In the context of the Cold War and Turkey’s own internal divisions, the greatest concern for the Turkish Armed Forces was the far left. They saw far left militants and activists as serious threats to the internal unity of the state being sponsored by a fundamentally hostile Soviet Union. The religious right armed itself as well, but was not a major player in the political violence that wracked Turkey. They did, however, hold a series of provocative rallies during which they chanted for sharia (Islamic law) and the remaking of the Turkish state into a theocracy. The 1979 Islamic Revolution in neighboring Iran had provided an example that no one in the Turkish Armed Forces cared to emulate.

With alleged support from the United States, General Kenan Evren planned and launched a coup on September 12, 1980. Tens of thousands were arrested, weapons were seized, and politicians were deposed.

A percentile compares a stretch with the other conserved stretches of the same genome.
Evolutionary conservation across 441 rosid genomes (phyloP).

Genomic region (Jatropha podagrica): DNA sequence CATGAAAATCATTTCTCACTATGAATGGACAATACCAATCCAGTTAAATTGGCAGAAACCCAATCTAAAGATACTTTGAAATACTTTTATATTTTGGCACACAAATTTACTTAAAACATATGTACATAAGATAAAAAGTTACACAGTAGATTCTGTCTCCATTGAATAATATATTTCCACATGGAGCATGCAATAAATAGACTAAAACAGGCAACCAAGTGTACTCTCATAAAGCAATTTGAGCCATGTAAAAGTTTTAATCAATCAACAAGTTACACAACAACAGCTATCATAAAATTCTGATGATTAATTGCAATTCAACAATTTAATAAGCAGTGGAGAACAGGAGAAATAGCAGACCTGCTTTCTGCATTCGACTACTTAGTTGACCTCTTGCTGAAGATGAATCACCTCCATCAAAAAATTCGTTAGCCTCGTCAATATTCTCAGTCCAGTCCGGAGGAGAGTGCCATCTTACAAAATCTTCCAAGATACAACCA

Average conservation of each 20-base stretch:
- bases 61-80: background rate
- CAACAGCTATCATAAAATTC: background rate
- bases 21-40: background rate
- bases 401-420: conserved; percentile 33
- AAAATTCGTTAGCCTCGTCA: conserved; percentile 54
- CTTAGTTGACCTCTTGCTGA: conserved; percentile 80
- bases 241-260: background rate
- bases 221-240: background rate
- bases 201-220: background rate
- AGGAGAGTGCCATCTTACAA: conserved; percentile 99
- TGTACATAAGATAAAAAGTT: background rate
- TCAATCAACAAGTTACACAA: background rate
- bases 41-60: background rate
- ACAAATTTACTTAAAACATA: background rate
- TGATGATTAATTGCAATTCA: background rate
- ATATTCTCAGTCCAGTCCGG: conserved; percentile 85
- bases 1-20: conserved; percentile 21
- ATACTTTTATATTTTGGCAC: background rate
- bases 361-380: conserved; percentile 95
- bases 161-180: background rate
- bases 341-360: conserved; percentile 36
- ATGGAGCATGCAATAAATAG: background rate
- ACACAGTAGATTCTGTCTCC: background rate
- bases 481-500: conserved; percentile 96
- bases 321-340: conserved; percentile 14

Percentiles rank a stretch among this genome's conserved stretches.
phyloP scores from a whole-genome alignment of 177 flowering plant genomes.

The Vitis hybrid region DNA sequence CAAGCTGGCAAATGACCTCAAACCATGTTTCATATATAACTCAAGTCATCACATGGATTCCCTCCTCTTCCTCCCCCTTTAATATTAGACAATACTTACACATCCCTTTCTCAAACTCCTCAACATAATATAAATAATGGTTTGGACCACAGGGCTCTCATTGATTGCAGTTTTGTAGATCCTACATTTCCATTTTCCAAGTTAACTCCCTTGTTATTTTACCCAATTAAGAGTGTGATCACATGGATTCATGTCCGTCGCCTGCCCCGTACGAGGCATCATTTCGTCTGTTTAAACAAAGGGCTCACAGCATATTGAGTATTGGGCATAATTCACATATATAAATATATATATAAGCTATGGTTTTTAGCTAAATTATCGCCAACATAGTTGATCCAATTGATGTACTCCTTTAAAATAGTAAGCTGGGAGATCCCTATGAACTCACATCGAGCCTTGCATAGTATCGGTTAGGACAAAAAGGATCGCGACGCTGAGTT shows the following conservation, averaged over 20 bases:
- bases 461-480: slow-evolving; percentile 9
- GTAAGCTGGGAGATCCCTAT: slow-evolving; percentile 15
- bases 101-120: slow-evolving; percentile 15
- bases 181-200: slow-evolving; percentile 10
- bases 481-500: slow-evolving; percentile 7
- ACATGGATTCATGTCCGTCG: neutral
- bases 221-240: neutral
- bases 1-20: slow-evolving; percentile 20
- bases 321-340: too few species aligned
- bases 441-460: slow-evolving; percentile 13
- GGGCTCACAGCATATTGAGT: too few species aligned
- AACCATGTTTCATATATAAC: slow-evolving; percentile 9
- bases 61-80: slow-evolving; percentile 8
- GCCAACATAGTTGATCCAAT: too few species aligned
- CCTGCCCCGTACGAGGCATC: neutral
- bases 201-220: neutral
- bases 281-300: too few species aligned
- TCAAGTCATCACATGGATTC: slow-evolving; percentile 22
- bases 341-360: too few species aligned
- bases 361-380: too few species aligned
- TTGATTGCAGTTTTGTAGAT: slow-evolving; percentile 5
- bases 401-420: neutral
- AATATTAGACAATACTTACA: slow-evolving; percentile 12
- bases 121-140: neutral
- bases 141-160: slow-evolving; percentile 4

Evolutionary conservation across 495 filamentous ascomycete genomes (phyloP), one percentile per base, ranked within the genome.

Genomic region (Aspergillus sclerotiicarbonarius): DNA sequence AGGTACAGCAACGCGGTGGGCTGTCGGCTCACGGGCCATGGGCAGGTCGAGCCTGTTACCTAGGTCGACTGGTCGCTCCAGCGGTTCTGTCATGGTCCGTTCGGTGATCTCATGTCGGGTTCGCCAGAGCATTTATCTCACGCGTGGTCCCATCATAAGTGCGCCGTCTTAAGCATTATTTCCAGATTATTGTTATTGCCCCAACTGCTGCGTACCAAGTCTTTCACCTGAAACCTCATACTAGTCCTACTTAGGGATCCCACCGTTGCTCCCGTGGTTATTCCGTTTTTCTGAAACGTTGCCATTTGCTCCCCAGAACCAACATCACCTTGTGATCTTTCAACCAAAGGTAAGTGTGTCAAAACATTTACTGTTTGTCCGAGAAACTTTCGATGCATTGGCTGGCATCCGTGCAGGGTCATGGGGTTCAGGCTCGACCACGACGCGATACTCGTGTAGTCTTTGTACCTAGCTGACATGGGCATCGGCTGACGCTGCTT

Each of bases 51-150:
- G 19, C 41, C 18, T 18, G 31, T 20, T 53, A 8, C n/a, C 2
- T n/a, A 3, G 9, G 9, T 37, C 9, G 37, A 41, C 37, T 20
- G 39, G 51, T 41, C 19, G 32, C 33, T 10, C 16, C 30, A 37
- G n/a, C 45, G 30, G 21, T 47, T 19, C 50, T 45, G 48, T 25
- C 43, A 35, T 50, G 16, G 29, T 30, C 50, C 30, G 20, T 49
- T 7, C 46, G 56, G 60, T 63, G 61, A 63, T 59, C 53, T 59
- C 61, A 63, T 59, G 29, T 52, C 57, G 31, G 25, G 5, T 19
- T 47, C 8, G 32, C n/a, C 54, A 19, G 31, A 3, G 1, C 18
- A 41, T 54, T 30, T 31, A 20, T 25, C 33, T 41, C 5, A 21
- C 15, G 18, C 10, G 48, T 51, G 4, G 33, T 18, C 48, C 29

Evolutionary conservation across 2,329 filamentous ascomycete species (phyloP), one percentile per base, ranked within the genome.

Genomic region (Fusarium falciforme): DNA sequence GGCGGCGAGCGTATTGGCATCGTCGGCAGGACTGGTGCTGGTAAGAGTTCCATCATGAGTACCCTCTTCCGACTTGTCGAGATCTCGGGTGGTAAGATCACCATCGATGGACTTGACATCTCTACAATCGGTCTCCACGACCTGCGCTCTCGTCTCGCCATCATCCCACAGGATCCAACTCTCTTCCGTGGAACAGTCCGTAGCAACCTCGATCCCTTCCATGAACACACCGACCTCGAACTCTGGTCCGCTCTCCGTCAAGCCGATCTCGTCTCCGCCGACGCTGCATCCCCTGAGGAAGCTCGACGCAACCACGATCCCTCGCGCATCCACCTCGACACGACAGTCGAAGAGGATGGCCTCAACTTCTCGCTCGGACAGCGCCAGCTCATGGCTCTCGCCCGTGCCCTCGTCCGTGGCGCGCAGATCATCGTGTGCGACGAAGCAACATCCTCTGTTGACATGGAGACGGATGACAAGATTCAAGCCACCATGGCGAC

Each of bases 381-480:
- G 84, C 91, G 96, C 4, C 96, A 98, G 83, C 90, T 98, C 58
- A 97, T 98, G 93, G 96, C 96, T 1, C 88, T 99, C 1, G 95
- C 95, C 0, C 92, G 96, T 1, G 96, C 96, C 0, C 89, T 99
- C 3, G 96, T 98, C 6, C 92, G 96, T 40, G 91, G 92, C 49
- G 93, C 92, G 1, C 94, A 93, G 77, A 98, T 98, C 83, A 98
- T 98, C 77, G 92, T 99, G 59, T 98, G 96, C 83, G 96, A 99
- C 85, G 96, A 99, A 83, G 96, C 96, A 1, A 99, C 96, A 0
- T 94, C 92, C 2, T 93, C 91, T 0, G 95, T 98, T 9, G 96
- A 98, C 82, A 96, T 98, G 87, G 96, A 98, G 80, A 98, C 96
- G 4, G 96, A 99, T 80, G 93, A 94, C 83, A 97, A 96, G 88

From 1980 to 1983, the Turkish Armed Forces set about remaking the country’s social and political fabric into something more durable. Schools were purged, curricula rewritten, and existing political parties banned. General Evren became president and stayed in that role, wielding veto power until 1989. A new constitution was approved in 1982. Leftist leaders and groups bore the brunt of the crackdown. After the coup, Özal was appointed as Deputy Prime Minister in charge of Economic Affairs.  The military regime, in a departure from its preference for state planning, chose to continue down the path of liberalization.  As a part of its transition to a neo-liberal development model, Turkish imports and exports took off in the post-coup period, more than doubling from 1979 to 1981. And GNP rose, although inflation remained high (but far lower than it had been in the late 1970s). Trade took off.